Tuesday, April 8, 2014

Cowboys and Indians

Reject and Protect Image 2 copy logod-01
The "Cowboy Indian Alliance" against the Keystone XL, and also known as Reject and Protecthas announced a change of date to Saturday, April 26th for the Washington D.C. National Mall action.

An unusual alliance - mostly South Dakota and Nebraskan farmers, ranchers, and Native American communities living along the proposed northern route for Keystone XL  - plan to ride into Washington D.C. on horseback April 22nd, set up tipis near the White House, and host events over several days publicizing the grave environmental and health issues associated with tar sands expansion.  Events also include a prayer ceremony in front of Vice President John Kerry's home.  (Vice President Kerry has reportedly been reviewing material on the pipeline.)

Actions will culminate in the Saturday, April 26th mass march to the White House to urge President Obama to reject the tar sands project at what is considered a critical decision-making juncture.   

Supporters are invited here at 350.org to participate.

You can also sign your support here.  

In the 2011 video below from filmmaker Ron Seifert, the Cowboy Indian Alliance is established as Oglala Lakota elder Alex White Plume shakes hands with rancher Paul Siemens in a show of solidarity against exploitation of Alberta's dirty tar sands.  Daryl Hannah & Sicangu Lakota Hereditary Chief John Spotted Tail look on.

Via Truthout, 
Many of those participating in the Cowboy Indian Alliance are fighting to defend land originally theirs under the Fort Laramie Treaty of 1851 and 1868; a legally binding agreement between the Lakota (Sioux) and the U.S. government that was to create the “Great Sioux Reservation.” The territory includes all of South Dakota west of the Missouri River, hunting grounds in Northern Nebraska (the location of the Ogallala Aquifer), North Dakota, Wyoming and Montana. The treaty stated that “no white person or persons shall be permitted to settle upon or occupy any portion of the [territory]; or without the consent of the Indians, first had and obtained, to pass through the same.”
That was before gold was discovered in the Black Hills in 1871. The Black Hills are the most sacred piece of land to the Lakota. It is where they believe life came from. In a Wall Street endeavor, mining companies disregarded the 1868 treaty and flooded into the area under U.S. government protection of General George Armstrong Custer and the 7th cavalry. The U.S. officially seized the Black Hills and bloodily split up the “Great Sioux Reservation” into six smaller reservations in 1877, culminating with the Wounded Knee Massacre. One hundred and fifty to 300 Lakota men, women and children were slaughtered by the 7th Cavalry.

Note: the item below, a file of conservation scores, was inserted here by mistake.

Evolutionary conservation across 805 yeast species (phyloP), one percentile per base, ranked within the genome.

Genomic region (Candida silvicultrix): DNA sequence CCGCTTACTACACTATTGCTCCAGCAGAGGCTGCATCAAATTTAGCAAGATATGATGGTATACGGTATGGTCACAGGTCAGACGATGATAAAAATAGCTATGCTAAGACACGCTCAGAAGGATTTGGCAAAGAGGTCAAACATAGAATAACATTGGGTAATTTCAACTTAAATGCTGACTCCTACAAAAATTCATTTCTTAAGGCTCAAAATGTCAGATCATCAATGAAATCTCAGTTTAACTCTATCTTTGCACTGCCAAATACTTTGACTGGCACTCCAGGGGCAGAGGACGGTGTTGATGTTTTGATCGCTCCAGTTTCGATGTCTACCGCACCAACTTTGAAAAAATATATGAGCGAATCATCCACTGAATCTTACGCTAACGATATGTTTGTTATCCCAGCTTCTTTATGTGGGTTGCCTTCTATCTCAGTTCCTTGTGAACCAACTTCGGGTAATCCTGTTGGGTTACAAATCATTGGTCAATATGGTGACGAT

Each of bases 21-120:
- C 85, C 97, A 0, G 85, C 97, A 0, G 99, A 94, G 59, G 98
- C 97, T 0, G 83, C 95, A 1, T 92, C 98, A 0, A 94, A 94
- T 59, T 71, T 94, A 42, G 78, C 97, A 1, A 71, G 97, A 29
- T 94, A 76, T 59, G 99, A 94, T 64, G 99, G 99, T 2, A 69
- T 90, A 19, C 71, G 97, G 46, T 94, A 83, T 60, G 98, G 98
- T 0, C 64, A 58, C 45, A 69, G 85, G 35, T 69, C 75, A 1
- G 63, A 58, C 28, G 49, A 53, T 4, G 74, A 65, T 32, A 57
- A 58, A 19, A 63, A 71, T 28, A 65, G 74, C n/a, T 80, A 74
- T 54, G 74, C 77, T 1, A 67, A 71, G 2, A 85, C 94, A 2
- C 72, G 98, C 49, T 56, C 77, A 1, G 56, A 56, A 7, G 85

Northwestern Photo Company, 
Library of Congress Prints and Photos Division
 "Burial of the dead after the massacre of Wounded Knee. U.S. Soldiers putting Indians in common grave; some corpses are frozen in different positions. South Dakota."

Battle of Wounded Knee, 1890
Site of Wounded Knee massacre referenced in Truthout report 

Map of Keystone XL Pipeline route

The Keystone route plows straight through treaty territory, and while it does not go directly into reservation land, it comes within a few feet, also threatening to pollute the Ogallala Aquifer, which supplies drinking water to millions of people. (Also see map below in relation to Keystone XL map route; via wikipedia, U.S. Geological Survey, "The High Plains Aquifer underlies an area of approximately 174,000 square miles (451,000 km²) that extends through parts of eight states. The aquifer is the principle source of water in one of the major agricultural areas of the United States.")  

The Rosebud Sioux of the Cowboy Indian Alliance are formally refusing to sign the federal government's imposed agreement that the government has met legally imposed consultation requirements.  10 tribal leaders walked out of a May 16th 2013 State Department meeting to clearly make the point that 'the gathering was not recognized as a valid consultation on a "nation to nation" level.'  Furthermore, they stated they would meet only with President Obama to discuss the pipeline.  

The following tribes were represented in the walk-out, and via the Great Plains Tribal Chairman's Association:
Southern Ponca
Pawnee Nation
Nez Perce Nation

The following Oceti Sakowin (Seven Council Fires People):
Sisseton-Wahpeton Oyate
Ihanktonwan Dakota (Yankton Sioux)
Rosebud Sioux Tribe
Oglala Sioux Tribe
Standing Rock Tribe
Lower Brule Sioux Tribe
Cheyenne River Sioux Tribe
Crow Creek Sioux Tribe
The State Department received a million public comments mostly against the pipeline, and by an April 2013 deadline that coincidentally coincided with Earth Day.  The EPA weighed in against the March 2013 environmental draft report "saying more study was needed of greenhouse gas emissions, the potential effect of spills, and the route through ecologically sensitive territory."

The Great Plains Tribal Chairman’s Association is comprised of 16 tribal chairmen, presidents and chairpersons in North Dakota, South Dakota and Nebraska "who have joined to defend treaty rights." In January 2013, leadership from the association along with other tribes signed the International Treaty to Protect the Sacred Against the Tar Sands

The Rosebud Sioux are heading the "Shield the People" campaign - Oyate Wahacanka Woecun - and are setting up further encampments along the proposed route to protest the pipeline.

More on Shield the People below, "Can A Tipi Stop A Pipeline?"

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